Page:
Our favours were also our place names. Each person received a little brown box of hard boiled sweets. We stuck an individual map confetti heart to each box, and then tied a luggage label on. The luggage label had the name of the guest and also their “destination”, i.e. the name of their table. The writing was done with a typewriter to make it look vintage.
Our wedding cake was made by Fred’s grandmother, Trish. She even did a cake tasting for us and it was so hard to choose our favourite, but lemon drizzle won in the end. The cake was decorated by her neighbour and it turned out beautifully. We wanted something really simple, and added some fresh flowers to the top.
The standard of the university catering was really excellent for the wedding food. At the champagne reception, we had some nibbles including mini beef wellingtons. We also had an ice-cream tricycle from local landmark Janetta’s. We got to have an ice cream tasting and choose our favourites for the day – mint choc chip, stracciatella, strawberry, and lemon sorbet.
The wedding breakfast starter was Haggis Neeps and Tatties. We both love it, though it’s a bit of a controversial choice.The main course was an herb crusted rack of lamb with fondant potato and seasonal vegetables, and we had a trio of desserts to finish: chocolate fondant, raspberry jelly and citrus tart.
Entertainment-wise, we had a bagpiper play outside the chapel while our guests were arriving. This was a lastminute decision but one I’m so glad I made. I was desperate to have a piper from the word go, but decided against it as some people hate them. I say if you want something, just go for it!
The University Chapel Choir sang during the signing of the register in the ceremony. They sang two Scottish folk songs that we had performed regularly at university. That performance was really special to us.
At the champagne reception, the university Madrigal Group performed. We were also members of that choir during our time at St Andrews. We even joined them for one song.
After dinner, we had a ceilidh with a four-piece band. We were relatively experienced as were some of our university friends, but many of our guests had never done it before. Our band, The Jiggers, were so patient and the callers did an excellent job of explaining each dance. It was great fun and everyone gave it a good go!
After the ceilidh, we cut the cake and then had our first dance to Hall and Oates’ You Make My Dreams Come True. Then we launched into a full party (DJ also provided by The Jiggers). Our RSVP cards asked our guests to choose a song to get them on the dancefloor, and so the playlist was a hilarious mix of genres and decades, but the dancefloor was always full!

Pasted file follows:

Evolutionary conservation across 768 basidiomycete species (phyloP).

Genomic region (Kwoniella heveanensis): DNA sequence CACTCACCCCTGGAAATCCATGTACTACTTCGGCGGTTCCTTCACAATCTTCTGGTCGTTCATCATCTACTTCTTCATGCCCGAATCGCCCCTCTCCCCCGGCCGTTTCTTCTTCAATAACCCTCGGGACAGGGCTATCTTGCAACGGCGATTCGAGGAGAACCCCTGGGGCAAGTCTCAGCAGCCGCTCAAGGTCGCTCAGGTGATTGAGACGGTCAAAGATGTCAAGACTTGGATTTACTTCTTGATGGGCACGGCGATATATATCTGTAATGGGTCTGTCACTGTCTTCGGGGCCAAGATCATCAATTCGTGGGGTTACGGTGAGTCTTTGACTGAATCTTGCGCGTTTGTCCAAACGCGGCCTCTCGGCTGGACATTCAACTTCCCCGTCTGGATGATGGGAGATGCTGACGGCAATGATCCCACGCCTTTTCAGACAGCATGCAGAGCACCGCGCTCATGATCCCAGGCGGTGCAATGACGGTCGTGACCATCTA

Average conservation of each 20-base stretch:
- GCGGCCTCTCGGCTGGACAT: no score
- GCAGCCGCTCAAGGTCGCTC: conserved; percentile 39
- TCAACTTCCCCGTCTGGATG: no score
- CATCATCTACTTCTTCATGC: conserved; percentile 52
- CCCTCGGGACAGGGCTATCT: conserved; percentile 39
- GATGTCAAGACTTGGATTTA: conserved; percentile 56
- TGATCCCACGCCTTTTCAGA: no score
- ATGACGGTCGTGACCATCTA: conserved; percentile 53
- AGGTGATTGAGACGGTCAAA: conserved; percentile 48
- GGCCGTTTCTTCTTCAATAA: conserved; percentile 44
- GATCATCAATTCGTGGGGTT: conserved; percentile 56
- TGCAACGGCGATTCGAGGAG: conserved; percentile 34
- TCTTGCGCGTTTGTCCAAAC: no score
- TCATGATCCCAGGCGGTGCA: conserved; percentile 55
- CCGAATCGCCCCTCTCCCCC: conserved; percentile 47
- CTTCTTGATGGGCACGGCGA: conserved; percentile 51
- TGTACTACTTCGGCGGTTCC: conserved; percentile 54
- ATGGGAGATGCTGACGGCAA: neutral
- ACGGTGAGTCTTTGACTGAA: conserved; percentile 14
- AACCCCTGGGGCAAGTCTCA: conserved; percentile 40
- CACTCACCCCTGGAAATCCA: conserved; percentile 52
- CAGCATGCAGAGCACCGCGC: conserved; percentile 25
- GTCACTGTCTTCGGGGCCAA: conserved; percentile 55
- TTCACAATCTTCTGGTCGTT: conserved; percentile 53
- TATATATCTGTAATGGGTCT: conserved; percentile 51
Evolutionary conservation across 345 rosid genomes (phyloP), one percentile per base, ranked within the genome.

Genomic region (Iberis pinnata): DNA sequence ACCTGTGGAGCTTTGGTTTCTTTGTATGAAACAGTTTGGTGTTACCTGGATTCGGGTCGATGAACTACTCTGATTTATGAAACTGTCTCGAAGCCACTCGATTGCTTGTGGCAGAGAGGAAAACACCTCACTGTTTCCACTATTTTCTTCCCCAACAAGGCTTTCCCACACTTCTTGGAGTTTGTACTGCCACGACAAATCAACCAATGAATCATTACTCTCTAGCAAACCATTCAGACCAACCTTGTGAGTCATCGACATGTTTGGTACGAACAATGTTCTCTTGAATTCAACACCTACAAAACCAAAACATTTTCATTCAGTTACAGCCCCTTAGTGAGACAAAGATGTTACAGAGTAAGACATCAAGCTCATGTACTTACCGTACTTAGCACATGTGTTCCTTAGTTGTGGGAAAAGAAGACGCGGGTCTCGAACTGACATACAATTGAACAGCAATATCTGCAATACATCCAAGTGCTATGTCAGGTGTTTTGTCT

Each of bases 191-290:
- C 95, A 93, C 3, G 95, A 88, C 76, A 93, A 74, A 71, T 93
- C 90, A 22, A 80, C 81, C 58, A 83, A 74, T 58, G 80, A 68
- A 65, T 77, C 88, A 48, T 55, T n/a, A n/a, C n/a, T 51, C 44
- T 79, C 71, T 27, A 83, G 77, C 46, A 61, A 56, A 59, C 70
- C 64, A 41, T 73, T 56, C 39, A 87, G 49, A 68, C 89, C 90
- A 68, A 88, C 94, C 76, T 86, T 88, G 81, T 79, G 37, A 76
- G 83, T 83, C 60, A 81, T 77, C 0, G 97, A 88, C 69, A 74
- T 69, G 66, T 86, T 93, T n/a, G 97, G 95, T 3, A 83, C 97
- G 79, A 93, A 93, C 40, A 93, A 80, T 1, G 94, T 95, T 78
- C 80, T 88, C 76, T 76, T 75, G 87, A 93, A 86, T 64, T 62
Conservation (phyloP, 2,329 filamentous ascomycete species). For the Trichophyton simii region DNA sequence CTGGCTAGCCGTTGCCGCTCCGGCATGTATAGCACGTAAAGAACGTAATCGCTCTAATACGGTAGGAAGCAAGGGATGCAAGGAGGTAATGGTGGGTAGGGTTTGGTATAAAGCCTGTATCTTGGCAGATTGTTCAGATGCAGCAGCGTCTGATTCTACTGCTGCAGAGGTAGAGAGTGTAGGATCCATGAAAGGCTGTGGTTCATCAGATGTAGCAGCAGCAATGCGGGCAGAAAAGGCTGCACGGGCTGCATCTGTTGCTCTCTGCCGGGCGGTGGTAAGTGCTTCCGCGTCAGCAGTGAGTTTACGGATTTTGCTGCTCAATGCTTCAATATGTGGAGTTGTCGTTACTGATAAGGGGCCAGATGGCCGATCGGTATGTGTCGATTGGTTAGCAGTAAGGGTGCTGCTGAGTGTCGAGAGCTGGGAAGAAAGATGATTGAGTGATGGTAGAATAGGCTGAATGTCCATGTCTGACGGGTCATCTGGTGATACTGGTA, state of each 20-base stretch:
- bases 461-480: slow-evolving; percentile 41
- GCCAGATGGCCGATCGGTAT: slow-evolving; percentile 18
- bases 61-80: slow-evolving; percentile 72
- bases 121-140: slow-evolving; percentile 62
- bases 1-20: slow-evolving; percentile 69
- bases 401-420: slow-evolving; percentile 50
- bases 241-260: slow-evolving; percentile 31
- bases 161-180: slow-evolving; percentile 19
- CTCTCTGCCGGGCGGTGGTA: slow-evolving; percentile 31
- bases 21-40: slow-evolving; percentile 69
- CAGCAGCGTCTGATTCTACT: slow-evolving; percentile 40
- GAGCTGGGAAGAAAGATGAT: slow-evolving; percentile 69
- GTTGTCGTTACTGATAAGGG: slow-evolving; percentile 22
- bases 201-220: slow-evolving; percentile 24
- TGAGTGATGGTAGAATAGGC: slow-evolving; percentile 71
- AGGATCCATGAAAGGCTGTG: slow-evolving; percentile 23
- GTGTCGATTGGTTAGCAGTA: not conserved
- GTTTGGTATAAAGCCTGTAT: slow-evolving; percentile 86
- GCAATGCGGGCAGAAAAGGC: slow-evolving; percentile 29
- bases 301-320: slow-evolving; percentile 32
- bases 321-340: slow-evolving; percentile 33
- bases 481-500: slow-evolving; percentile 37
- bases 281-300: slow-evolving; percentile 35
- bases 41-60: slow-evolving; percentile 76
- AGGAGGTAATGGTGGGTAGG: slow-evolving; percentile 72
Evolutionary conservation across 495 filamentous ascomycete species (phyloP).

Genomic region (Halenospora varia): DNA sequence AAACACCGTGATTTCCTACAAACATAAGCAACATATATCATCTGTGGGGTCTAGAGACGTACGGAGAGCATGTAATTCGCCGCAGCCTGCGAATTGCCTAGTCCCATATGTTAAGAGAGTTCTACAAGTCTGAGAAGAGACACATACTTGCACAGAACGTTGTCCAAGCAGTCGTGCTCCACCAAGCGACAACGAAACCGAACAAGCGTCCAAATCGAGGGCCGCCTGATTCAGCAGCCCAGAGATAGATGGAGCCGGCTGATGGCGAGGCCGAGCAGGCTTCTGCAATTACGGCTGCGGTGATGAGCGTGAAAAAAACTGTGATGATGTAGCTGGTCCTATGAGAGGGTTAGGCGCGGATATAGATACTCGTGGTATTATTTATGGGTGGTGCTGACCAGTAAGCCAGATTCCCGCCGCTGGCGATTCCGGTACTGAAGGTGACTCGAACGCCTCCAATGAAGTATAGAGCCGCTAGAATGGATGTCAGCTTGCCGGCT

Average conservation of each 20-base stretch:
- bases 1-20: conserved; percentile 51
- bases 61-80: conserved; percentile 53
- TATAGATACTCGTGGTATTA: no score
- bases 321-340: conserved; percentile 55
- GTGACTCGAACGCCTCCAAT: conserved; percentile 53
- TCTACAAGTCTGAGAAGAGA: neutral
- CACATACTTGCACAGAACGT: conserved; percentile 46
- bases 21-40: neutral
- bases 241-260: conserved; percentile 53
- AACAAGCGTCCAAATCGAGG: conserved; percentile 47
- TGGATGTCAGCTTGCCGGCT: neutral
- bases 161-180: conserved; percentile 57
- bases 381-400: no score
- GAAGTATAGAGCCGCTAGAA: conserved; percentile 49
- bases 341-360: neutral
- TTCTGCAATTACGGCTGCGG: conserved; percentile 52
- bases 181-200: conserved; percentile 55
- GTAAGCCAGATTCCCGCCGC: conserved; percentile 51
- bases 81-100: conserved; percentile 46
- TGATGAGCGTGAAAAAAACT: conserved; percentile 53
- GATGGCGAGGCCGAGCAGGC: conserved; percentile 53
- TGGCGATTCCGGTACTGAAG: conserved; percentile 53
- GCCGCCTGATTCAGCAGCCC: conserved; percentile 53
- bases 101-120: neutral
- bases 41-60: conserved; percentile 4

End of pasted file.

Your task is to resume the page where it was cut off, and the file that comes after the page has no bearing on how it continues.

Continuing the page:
On the wedding night we stayed at the MacDonald Rusacks Hotel in St Andrews. They were so accommodating – we had about twenty rooms for all our family and of course an accompanying Excel spreadsheet and they handled it all with ease.
We’d definitely recommend our choice of venues to other couples following our wedding. St Salvator’s is an absolutely beautiful chapel and Lower and Upper College Halls is so reasonably priced and also beautiful. You will have a really brilliant day, regardless of whether or not you have a connection to the university.
Looking back, it’s hard to pinpoint one particular moment of the day as my favourite. Walking out of the chapel to Widor’s Toccatta being played on the organ was an amazing moment. It’s one of our favourite pieces and we always knew we would have it as our recessional. It’s incredibly difficult to play but the university organist, Tom Wilkinson, is brilliant and really pulled it out the bag. Hearing that piece of music always makes me cry. When we were outside the chapel, we could still hear it playing inside while all of our guests showered us in bubbles (no confetti allowed on the university grounds).
After the wedding we spent the weekend and bank holiday in St Andrews, and then went to Copenhagen for a minimoon. Fred’s uncle paid for us to stay in the amazing Hotel Nimb as our wedding present and we had a brilliant time exploring the city and relaxing after a hectic weekend!
We delayed our main honeymoon until October. We wanted to go on safari, and that was the best time of year. Our honeymoon was organised by Imagine Africa and I would definitely recommend them for the honeymoon experience. We went to Sand Rivers in the Selous, Tanzania, for a four-day safari, before going to Stone Town and then to an amazing beach hotel (Baraza Resort and Spa) in Zanzibar. It was two weeks of absolute bliss and was definitely the trip of a lifetime.
My top tip to other Brides Up North is – be organised. Planning may seem like a bore but you will realise how valuable it is when you can just let your day happen and not worry about it. Excel is your friend! I had a spreadsheet organising the day right down to the minute, and gave copies to all the suppliers and friends and family involved. I think they thought I was completely nuts, but no one was in the wrong place at the wrong time on the day!
Also, don’t try to please anyone but the two of you. It’s your day and the memories of that day will be with you both for the rest of your lives. Do what matters to you, and not to anyone else.
The chaplain said something to me just before I walked down the aisle which was I think the best piece of advice: Take a breath, relax, try to take it all in, and understand the commitment you are making. It all goes by in such a blur that it is so easy to blink and miss what the day is actually all about!